Sunday, February 14, 2010

Sonnet 116 by William Shakespeare

I've posted about this poem (with analysis and explanation) before, so today I'm simply posting the poem, which is one I've been memorizing. Yeah - is going to memorize and perform full-on soliloquies on film and broadcast it on the internet, whereas I am memorizing poems to recite aloud to myself. And maybe the cat. This is why Tessa's plan is one to take over the internets, and is likely to succeed. Still, I take pleasure and pride in learning poems by heart.

I also sent this one to one of my favorite people in the whole wide world today. Because when you don't have words of your own, stealing from Shakespeare is a really good idea.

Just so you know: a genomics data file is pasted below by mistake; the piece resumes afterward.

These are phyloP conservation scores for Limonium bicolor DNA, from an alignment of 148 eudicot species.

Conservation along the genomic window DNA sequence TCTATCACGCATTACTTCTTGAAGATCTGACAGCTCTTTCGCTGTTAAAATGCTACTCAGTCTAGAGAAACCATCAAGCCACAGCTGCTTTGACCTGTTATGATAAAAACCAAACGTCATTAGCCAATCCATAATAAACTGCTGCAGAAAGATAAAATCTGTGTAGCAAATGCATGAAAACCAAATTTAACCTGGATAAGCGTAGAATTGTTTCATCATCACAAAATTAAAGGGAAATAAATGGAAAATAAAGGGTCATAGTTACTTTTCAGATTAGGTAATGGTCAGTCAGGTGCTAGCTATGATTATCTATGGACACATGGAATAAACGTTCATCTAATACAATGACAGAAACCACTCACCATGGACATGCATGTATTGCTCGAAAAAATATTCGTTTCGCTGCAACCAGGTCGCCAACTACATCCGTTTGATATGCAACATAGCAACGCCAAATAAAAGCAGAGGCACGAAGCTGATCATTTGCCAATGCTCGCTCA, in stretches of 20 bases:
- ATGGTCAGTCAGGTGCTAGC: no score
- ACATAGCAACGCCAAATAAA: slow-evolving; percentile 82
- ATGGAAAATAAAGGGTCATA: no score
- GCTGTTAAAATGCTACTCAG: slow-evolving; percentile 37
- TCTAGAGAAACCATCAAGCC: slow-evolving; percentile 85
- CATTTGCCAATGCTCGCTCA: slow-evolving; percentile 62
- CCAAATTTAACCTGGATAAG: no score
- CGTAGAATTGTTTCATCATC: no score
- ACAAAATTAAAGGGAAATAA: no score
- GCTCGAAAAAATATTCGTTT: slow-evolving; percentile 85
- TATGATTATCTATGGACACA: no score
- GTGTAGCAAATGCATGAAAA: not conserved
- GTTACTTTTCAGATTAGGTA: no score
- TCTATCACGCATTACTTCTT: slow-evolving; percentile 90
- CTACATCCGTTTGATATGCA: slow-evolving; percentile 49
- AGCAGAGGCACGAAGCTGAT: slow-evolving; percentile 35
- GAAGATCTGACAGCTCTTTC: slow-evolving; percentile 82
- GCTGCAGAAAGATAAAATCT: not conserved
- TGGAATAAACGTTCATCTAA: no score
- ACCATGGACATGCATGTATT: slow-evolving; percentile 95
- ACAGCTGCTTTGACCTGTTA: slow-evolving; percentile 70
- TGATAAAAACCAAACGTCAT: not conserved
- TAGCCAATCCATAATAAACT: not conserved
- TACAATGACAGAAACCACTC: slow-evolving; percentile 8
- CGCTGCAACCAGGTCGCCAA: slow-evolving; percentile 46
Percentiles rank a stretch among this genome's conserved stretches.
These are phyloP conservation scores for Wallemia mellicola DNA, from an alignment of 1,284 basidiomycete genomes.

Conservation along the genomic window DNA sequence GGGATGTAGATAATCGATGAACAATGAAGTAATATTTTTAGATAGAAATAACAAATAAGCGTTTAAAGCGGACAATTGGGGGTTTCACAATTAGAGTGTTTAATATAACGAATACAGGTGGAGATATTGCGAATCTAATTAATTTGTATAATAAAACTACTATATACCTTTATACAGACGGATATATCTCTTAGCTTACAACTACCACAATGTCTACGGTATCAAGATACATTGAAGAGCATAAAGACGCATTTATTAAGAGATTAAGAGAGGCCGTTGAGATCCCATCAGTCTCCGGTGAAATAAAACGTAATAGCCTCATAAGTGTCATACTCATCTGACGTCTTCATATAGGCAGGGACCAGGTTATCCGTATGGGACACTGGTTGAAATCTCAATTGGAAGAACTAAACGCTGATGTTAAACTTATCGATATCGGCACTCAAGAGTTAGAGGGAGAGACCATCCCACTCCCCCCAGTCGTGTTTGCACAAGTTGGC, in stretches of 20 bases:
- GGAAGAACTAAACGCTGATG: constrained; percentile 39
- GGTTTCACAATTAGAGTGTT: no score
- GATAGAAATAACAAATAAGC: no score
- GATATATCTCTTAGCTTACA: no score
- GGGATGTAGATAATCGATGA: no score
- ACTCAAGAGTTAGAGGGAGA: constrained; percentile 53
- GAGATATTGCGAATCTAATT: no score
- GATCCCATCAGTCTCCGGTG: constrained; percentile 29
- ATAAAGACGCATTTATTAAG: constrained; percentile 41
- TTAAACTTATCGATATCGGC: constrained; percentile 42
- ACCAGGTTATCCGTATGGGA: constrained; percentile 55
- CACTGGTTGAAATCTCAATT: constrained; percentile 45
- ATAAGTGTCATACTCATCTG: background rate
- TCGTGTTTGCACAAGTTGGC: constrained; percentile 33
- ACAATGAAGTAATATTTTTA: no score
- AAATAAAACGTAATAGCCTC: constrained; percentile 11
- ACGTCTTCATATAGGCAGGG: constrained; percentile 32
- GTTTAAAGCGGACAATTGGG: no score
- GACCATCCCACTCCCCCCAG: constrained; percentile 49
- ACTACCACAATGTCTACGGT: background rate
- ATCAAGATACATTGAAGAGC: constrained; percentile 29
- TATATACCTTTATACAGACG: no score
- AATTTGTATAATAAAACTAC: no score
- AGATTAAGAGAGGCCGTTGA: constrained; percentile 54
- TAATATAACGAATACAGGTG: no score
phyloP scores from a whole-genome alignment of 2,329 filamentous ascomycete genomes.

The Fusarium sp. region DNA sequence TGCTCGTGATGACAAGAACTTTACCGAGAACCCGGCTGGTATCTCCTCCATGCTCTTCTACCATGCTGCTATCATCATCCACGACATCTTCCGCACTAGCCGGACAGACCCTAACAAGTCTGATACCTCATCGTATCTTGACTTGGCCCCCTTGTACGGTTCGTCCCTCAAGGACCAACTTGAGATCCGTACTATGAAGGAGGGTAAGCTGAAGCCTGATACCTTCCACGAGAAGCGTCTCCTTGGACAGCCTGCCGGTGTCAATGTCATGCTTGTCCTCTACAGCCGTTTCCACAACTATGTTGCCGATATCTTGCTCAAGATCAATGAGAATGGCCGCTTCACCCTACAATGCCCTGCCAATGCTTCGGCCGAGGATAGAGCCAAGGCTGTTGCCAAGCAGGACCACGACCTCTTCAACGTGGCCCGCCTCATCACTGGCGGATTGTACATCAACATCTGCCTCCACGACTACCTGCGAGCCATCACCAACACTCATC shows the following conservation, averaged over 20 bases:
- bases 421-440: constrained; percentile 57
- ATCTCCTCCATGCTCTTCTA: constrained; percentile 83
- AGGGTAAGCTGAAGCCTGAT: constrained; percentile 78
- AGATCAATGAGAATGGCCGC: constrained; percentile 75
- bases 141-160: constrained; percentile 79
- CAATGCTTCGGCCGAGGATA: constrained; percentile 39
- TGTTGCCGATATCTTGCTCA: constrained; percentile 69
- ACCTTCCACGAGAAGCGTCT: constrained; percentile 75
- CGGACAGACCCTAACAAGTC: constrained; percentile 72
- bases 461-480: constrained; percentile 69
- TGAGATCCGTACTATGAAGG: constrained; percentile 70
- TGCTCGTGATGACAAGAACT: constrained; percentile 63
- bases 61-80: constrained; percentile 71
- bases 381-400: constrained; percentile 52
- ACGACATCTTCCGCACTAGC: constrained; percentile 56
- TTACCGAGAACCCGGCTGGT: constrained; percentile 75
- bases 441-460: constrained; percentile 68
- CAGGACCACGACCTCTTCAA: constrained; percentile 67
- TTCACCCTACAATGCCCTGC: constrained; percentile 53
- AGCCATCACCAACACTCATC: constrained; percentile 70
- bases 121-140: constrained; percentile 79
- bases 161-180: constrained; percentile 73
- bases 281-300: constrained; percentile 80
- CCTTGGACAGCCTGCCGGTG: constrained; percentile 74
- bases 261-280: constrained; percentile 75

Sonnet 116
by William Shakespeare

Let me not to the marriage of true minds
Admit impediments. Love is not love
Which alters when it alteration finds,
Or bends with the remover to remove:
O no! it is an ever-fixed mark
That looks on tempests and is never shaken;
It is the star to every wandering bark,
Whose Worth's unknown, although his height be taken.
Love's not Time's fool, though rosy lips and cheeks
Within his bending sickle's compass come;
Love alters not with his brief hours and weeks,
But bears it out even to the edge of doom:
  If this be error and upon me proved,
  I never writ, nor no man ever loved.

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